Legal Cannabis Business Also Illegal Pyramid Scheme

LOS ANGELES — The U.S. Securities and Exchange Commission opened an investigation this week into the legal cannabis start-up Vibetenders amongst wide-ranging accusations of fraud.

“We were flagged by a lawsuit brought against Vibetenders that’s turned into a class action,” said lead investigator Mark Faulkner at a press conference yesterday. “Our lead plaintiff is a man suckered in by promises of ‘free cannabis’ and ‘exponential profits,’ so he signed up for their service, and found himself carrying over $30,000 in debt to Vibetenders after he ran out of friends and family members to whom he could sell their ‘High Frequency’ package, and is now living out of his car and fighting to keep his job at the SEC. Two things we know for sure: this could happen to anyone, and is definitely not an embarrassing thing for an SEC investigator to fall for, at all, so stop asking.”

Unsurprisingly, the Vibetenders team disagrees with the accusations.

“It’s really sad how cynical some people are,” said Vibetenders CEO Josh Lundstrom, Jr., bouncing on a yoga ball repurposed as a desk chair. “All we want is to offer our customers more than the boring old system of, ‘I pay you, you give me a thing.’ We’re trying to build a community here.” 

“Most of our competitors simply sell some form of cannabis. But at Vibetenders, we’re different. We see cannabis as a cultural movement — we call it the Vibearchy — and our customers want to feel like a part of it,” Lundstrom Jr. added. “We work hard to reward our early investors in the movement, who earn more when we send them some extra and they get their friends involved, and so on. All we ask is for a small contribution per sale: that way the community stays thriving, the products improve, and everyone benefits. It’s worked great so far, until we were prosecuted for being a cannabis business thinking ‘outside the bowl.’ Some of my friends think I have a right to feel a lot more hurt by this, but I’m trying not to let this affect my positivity.”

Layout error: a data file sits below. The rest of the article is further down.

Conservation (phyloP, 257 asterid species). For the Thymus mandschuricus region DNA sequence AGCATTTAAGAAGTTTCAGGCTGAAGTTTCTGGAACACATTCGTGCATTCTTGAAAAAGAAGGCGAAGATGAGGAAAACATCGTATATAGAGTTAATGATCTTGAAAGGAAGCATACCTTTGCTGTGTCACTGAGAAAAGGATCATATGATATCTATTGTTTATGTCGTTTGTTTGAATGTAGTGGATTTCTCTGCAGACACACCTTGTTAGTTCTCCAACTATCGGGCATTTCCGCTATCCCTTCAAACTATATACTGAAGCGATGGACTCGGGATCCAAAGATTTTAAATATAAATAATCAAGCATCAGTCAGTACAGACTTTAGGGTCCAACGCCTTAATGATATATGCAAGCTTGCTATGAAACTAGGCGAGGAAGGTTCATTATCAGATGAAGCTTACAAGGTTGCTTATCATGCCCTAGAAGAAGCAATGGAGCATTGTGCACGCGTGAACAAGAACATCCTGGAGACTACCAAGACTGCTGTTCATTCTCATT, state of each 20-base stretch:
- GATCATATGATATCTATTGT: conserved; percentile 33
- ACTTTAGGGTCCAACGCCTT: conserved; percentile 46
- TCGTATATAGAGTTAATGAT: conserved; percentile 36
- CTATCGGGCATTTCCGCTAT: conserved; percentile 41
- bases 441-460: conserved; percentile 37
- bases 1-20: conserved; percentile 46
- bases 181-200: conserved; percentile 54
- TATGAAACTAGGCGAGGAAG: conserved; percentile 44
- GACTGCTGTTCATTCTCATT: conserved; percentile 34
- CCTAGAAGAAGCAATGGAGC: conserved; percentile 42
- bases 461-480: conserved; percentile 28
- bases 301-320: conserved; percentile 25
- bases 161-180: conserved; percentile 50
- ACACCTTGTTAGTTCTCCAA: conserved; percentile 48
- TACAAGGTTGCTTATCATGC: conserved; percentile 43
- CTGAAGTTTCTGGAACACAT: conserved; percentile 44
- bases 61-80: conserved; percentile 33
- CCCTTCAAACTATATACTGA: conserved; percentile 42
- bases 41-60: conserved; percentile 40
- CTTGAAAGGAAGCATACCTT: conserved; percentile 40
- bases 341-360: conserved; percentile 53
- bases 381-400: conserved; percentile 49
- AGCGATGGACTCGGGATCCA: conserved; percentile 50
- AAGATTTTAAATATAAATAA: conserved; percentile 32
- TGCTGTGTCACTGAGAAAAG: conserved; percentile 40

“Well, shit,” exclaimed Lundstrom’s father, Josh Lundstrom Sr., a retired Los Angeles County Prosecutor and principal investor in his son’s cannabis business. “That’s definitely a pyramid scheme.”

“What was the point of me bribing all those cops to forget all those DUIs? Why did I tell his gym teacher I’d ‘eat her career for an early dinner, and shit it out before bed’ if she told anyone about the weed she found in [Josh Jr.’s] locker?” Lundstrom Sr. asked, gnawing on a half-smoked cigar. “This is the last straw — no more bailouts. He’s on his own this time.”

Deirdre Jimenez, who was involved with Vibetenders for about a month, claimed that the system seemed to work well initially.

“First week or so, it was great. I was basically smoking for free and paying for what I used by selling the extra,” explained Jimenez as she parked an electric scooter. “But then I started to wonder: if everybody is just smoking for free, how is this sustainable? Also, why does this remind me of that movie about 50 Cent’s life? When I saw my directive for October was to hit up my grandmother’s nursing home for clients, I had to duck out.”

While the SEC has frozen Vibetenders’ business, Lundstrom Jr. is working on his next venture of building off-shore duty-free liquor stores throughout the Florida Keys.

Noah Leavy is a satire and comedy writer living near Washington, D.C.

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DISCLAIMER: the article above is a joke.


You know what's not a joke? While a select few in the legal cannabis industry build intergenerational wealth, there are still THOUSANDS of people locked up in prisons around the country for nonviolent cannabis-related charges.

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